Spanish dealer claims to find long-lost Frida Kahlo painting

Bernard Silberstein photographed the artist with La Mesa Herida in 1941, a year after she finished the work. © Edward B. Silberstein/Courtesy of Cincinnati Art Museum/© 2018 Banco de México Diego Rivera Frida Kahlo Museums Trust, Mexico, D.F./Artists Rights Society (ARS), New York

A Spanish art dealer named Cristian López claims that he has located the “holy grail” of Frida Kahlos oeuvre, the long-lost painting La Mesa Herida (The Wounded Table) from 1940 that went missing 65 years ago. The painting is currently in a warehouse in London, according to López, and its anonymous owner is requesting around $45m for it. Meanwhile, experts question the painting's authenticity.

The art historian Helga Prignitz-Poda says that photographs of the original work show clear differences between the lost painting and the one López is offering for sale, which bears "greater similarities to later inaccurate replicas of the work, according to the Associated Press (AP), which first reported the story.

The oil on wood painting—in which Kahlo depicts her anguish following her separation from her husband, the muralist Diego Rivera—was first shown in Mexico City at the International Surrealism Exhibition in 1940. Kahlo donated the painting to the former Soviet Union in 1945, which was organising an unrealised room devoted to Mexican artists at the Museum of Western Art in Moscow. In a 2018 essay for the International Foundation for Art Research (Ifar) Journal, Prignitz-Poda and the independent curator Katarina Lopatkina found that Kahlo, a dedicated Communist, sent the work to Moscow as “a gift of friendship”, but documents show that Soviet officials considered it to be an example of “decadent bourgeois formalist art” and unsuitable for public display. When the project was dropped, the painting was placed in storage.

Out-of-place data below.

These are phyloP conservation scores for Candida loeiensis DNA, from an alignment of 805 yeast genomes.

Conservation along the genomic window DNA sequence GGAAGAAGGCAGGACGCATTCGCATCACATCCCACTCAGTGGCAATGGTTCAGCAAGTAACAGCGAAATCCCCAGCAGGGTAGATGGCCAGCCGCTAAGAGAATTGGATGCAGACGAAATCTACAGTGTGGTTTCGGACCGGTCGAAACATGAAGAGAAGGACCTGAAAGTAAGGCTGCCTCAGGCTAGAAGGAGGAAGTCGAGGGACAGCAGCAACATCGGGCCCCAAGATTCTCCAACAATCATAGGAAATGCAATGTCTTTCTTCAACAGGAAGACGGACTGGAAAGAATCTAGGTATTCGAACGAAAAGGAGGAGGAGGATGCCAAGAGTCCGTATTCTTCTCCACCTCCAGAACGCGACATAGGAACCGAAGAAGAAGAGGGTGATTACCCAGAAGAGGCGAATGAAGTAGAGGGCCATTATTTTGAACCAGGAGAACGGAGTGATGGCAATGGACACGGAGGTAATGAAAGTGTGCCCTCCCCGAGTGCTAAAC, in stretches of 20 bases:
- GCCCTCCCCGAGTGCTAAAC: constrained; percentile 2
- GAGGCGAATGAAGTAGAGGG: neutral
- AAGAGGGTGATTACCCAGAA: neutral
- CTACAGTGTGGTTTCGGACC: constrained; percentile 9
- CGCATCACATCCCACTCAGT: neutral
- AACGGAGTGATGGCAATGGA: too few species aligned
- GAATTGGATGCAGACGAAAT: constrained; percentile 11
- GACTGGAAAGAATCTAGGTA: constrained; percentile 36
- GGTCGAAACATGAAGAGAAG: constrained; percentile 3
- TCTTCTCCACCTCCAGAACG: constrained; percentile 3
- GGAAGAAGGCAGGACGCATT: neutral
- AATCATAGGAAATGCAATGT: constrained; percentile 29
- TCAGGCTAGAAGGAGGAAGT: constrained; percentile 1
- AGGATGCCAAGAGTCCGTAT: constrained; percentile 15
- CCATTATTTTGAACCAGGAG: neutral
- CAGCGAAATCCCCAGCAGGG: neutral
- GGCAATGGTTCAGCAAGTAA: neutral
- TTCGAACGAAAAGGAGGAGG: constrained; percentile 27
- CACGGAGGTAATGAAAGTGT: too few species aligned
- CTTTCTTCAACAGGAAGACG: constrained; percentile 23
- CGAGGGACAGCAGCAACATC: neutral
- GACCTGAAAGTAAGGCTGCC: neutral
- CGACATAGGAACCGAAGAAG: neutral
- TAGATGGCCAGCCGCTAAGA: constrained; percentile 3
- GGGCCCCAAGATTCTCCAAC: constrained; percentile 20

The work was last seen and photographed in Warsaw in 1955, where it had been loaned for an exhibition of works by Mexican artists at the Zacheta National Gallery of Art, which later travelled through the Eastern Bloc and China. The photograph taken in the Warsaw exhibition, however, is the last record of the paintings whereabouts, and there is still no known indication of whether the work was returned to Moscow, nor if it was purchased or damaged.

Over the last six decades, scholars of Kahlos work have unsuccessfully attempted to track down the painting. But most remain steadfast that the painting López claims to be selling is not authentic.

Another art historian, Susana Pliego, who worked with Kahlos archive for years, also agrees that the painting is fake, and blames the “Fridamania” of the art market for the rampant counterfeiting of the artists work, as Kahlo had produced just around 200 paintings before her death in 1954.

Hans-Jérgen Gehrke, an art collector who operates a museum dedicated to Kahlos works in southwestern Germany, considers it “implausible, if not directly ridiculous,” thRead More – Source